We cannot automatically rely on schools of etiquette or their manuals for any help in sorting out these variations. Etiquette exists for the purpose of reinforcing distinctions of social class, status, and privilege. In other words, it is used to clearly indicate who knows the proper methods and who does not. Rules of etiquette define the elite few and distinguish them from the common masses. If everyone followed the rules of etiquette, then there would be no reason for codifying them into rules. By definition, then, rules of etiquette describe how a relatively small portion of the population behaved under certain limited circumstances.

    In the end, we are on much safer ground if avoid broad generalizations until after we have clarified which cases we know, which ones we can guess, and which ones we cannot know.

    William Bodiford
    Professor
    Dept. of Asian Languages & Cultures
    UCLA

  5. #20
    Join Date
    May 2000
    Location
    Perth, Western Australia
    Posts
    559
    Likes (received)
    12

    Default

    A question.

    If, as we are all pretty much in agreeance, katana were not worn indoors, ever, why are there iaijutsu kata that perform many variations on the theme of sitting in (what we today understand as) seiza and iaigoshi? I have practiced ones from in front, from beside, from behind and against multiple and/or standing opponents. I think the techniques originally came from Mugai Ryu but were absorbed into Tsutsumi Hozan Ryu at some stage.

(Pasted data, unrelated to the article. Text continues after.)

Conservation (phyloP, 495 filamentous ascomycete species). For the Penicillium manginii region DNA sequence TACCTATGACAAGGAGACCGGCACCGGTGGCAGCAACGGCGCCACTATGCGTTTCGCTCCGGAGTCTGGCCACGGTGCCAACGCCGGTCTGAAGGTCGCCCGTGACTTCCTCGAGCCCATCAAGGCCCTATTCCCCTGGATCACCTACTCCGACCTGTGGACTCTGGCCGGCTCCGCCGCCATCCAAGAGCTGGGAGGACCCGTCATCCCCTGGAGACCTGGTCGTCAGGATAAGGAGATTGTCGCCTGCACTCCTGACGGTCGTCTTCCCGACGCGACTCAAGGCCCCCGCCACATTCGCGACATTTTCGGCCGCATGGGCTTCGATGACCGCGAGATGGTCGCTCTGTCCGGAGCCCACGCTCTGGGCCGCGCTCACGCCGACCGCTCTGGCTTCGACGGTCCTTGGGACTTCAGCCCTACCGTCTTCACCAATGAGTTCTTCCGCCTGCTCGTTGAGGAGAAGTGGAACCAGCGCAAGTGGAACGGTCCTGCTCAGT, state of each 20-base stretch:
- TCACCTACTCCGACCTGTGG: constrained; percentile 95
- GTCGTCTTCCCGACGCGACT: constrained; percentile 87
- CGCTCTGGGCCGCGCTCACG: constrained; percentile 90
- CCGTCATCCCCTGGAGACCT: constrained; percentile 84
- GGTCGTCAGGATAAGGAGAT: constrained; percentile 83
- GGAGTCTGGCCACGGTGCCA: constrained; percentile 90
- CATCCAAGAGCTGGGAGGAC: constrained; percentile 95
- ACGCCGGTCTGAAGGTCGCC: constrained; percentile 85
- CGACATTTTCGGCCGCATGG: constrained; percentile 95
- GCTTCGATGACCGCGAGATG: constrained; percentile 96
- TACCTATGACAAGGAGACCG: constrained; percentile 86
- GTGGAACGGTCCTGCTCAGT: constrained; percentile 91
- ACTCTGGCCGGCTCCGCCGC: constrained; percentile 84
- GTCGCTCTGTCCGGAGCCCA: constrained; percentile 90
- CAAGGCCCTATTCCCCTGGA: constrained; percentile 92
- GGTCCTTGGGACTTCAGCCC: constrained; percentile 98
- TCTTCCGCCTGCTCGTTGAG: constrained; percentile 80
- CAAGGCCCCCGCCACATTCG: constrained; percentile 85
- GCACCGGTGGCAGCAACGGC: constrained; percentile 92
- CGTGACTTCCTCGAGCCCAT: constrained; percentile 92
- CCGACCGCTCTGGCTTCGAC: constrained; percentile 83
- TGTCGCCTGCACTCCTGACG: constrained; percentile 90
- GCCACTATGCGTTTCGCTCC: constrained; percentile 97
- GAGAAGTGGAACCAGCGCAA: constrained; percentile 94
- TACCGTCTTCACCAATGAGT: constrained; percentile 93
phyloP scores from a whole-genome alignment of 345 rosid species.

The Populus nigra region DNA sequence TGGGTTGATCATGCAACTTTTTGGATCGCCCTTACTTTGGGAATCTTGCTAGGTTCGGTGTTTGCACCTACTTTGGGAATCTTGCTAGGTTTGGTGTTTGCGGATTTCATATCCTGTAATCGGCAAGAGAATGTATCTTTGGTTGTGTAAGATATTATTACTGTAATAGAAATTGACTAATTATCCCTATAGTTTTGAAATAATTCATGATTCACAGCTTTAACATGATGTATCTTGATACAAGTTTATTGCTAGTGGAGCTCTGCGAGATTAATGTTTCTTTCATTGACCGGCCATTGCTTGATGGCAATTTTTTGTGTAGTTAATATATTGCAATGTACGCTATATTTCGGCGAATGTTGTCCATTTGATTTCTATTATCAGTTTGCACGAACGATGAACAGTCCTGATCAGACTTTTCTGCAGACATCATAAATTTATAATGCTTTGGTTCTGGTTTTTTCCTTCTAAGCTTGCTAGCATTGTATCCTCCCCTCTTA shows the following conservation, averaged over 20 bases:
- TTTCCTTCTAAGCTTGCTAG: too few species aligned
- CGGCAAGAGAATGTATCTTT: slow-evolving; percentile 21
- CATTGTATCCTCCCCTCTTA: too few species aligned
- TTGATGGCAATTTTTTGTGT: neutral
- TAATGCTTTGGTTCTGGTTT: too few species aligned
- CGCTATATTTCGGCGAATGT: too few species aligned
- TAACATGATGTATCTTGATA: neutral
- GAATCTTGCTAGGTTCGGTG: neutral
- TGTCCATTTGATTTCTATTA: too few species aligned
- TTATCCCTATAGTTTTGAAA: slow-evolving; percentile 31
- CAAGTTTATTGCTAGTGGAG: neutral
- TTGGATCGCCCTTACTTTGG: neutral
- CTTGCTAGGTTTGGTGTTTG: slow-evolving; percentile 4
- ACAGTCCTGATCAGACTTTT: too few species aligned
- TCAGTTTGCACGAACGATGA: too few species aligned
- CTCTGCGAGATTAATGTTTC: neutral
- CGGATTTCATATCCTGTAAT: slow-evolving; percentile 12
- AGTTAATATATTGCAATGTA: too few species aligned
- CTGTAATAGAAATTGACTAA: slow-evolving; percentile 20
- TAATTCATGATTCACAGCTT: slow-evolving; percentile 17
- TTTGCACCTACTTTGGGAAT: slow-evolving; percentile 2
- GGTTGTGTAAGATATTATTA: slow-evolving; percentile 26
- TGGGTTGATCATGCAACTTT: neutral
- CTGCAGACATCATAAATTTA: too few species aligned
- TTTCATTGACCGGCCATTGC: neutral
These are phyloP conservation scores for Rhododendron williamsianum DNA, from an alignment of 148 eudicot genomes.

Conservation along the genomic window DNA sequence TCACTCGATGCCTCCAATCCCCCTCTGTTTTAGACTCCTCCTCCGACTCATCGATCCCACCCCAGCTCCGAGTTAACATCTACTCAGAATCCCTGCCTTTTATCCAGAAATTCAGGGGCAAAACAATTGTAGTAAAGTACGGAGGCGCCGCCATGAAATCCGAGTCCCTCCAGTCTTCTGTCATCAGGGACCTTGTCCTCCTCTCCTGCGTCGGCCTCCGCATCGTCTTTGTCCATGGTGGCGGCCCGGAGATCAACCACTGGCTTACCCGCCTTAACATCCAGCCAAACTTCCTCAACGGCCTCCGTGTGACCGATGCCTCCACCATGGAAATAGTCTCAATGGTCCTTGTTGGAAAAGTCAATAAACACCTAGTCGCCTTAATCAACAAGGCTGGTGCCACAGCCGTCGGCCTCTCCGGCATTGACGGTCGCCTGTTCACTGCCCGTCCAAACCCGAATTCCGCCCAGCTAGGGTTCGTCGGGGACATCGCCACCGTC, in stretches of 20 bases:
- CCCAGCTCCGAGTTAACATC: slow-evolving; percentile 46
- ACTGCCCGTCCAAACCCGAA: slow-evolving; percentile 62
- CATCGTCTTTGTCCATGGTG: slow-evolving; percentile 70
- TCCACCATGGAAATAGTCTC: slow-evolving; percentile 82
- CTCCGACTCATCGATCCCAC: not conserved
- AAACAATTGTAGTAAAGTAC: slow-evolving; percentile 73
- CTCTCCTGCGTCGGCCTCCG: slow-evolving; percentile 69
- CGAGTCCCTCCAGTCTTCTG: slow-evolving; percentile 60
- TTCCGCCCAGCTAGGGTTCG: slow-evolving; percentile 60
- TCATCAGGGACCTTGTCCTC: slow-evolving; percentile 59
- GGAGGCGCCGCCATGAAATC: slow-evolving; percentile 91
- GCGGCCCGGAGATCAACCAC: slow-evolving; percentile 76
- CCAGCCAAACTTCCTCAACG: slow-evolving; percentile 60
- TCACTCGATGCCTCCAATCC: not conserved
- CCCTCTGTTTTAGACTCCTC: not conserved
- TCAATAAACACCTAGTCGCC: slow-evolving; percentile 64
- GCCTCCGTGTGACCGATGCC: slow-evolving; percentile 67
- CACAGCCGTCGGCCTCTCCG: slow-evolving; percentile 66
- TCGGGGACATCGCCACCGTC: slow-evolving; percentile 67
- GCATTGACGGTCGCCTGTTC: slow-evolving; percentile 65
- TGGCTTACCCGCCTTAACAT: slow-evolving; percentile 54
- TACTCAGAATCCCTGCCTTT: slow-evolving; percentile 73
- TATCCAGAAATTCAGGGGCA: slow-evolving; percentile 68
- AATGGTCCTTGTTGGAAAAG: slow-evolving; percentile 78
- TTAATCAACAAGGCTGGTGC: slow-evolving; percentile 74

I can understand iaido using them as exercises, but these were two person kata, were they "reverse engineered" from the iaido forms, or is it possible that there were times when you would sit beside or infront of a person wearing thier sword?

    I thought maybe as you wait to go into battle, you may wait in ranks. Possibly at roadside inn or stalls where you sat outside, but even then I was under the impression that it was good form to remove the sword from the obi and put on your right hand side.

    Any ideas?

    Neil
    Neil Hawkins
    "The one thing that must be learnt but
    cannot be taught is understanding"

  6. #21
    Join Date
    Aug 2000
    Location
    New Hampshire
    Posts
    119
    Likes (received)
    0

    Default

    I think the whole seza contraversy is pretty silly. I don't think that the "apparent" combative nature(or lack of) shouldn't be taken too seriously. The funny thing, to me anyway, is that none of my Iai teachers have ever claimed that the sword was worn in seiza or that the kata were actually meant to be applied that way. Some Kata do not always make sense, combatively, until we study them very deeply and discover the lessons they are meant to teach. Iai from seiza is meant only to serve as a foundation, to teach the mechanics of the system, and to train and develop the legs and hips(as stated previously). This is similar to the way the kata Sanchin is used in Goju ryu Karate do. It builds the foundation for further study. At first, the feet are turned in and certain muscles are used to "grip the floor". Later, in advanced kata, the feet are not turned in, and there is little tension, but there is the same effect. This could not be achieved without the initial study of Sanchin. As with Omori ryu(shoden) in MJER/MSR, it is a vital part of the PROCESS.